56. Respecting Children

Human beings are supposed to respect each other, regardless of race, creed, gender, etc. Once, at a conference of people devoted to that respect, I got the feeling that respect for children was not part of the deal. People had their children with them, and though speaking with conviction about the rights of people around the world, these parents did not seem ready to bestow these rights upon their own children. They were, in effect, telling their children to sit down, shut up, and learn about respect.
Adults spend a lot of time and energy letting children know who’s boss. I realize that part of this phenomenon is the result of practical considerations – we can’t let children do A, because then they would do B. We have a responsibility to prepare children for all the rights we hope they will later enjoy. But I think this line of thinking is frequently used as an excuse for oppressing children. When children’s best interests conflict with adults’ best interests, we win because we’re bigger, and we tell ourselves children need to learn that they can’t always get their way. That lesson is quickly learned. I’ve never met a child who didn’t know it.
I want children to respect me, as I want adults to respect me. I respect them, as I respect adults. Because I have lived on earth longer than children, I know some things they don’t know yet. That qualifies me to help them learn those things. I probably also know some things they will later prove wrong, or at least not right for them. That qualifies them to question what I teach them. I’ve learned how to admit that I may be wrong, and I try to teach children how to admit that they may be wrong. If these various exchanges cause them to see wisdom in me and respect me, I’m doing a good job. I’ve already learned ways to see their wisdom, but I’ve had more time. And I’m not done discovering children’s wisdom.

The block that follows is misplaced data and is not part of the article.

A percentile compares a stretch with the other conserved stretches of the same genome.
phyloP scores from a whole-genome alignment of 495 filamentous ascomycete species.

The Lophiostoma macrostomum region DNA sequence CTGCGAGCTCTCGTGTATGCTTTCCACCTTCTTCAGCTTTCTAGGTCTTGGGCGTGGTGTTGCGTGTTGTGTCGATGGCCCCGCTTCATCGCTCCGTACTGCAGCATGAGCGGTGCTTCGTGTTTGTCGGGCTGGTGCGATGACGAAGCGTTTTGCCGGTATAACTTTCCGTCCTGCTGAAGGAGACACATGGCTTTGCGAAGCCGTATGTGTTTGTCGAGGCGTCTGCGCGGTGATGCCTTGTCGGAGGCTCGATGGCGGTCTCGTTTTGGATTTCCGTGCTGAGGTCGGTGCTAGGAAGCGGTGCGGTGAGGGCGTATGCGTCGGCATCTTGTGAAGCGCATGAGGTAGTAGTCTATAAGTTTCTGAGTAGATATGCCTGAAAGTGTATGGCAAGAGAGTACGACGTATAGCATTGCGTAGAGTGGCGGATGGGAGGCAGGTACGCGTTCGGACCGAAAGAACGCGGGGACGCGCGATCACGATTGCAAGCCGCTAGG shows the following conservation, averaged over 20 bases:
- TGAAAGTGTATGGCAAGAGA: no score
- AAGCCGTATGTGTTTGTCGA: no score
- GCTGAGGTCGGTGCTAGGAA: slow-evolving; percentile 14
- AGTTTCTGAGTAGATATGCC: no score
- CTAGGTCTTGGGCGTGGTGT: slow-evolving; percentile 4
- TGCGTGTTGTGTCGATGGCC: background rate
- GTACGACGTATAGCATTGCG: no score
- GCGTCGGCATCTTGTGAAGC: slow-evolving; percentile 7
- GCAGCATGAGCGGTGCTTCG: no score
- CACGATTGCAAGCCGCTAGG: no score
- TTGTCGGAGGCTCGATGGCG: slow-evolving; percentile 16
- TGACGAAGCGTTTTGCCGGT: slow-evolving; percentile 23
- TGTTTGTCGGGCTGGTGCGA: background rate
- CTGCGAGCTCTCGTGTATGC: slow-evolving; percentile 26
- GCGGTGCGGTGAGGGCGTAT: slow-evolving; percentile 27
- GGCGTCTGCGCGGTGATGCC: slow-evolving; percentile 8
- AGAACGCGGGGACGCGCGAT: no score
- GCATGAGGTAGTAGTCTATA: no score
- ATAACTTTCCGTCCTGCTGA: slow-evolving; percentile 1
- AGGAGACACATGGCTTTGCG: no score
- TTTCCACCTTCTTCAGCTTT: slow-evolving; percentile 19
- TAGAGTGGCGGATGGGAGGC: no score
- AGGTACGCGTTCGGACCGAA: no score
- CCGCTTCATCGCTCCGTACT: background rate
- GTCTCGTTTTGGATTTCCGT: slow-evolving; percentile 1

Because we adults have so much power, I believe we have a responsibility to be careful how we use it. Sure, we can demand respect. And we can establish dire consequences for those who don’t seem to be giving us as much as we demand. But I think the most that can do is elicit behaviors that resemble respectful behavior. I don’t think it teaches respect. I believe that modelling respect is the only way to teach it; if we want to earn children’s respect, we have to show them what respect looks, sounds, and feels like.

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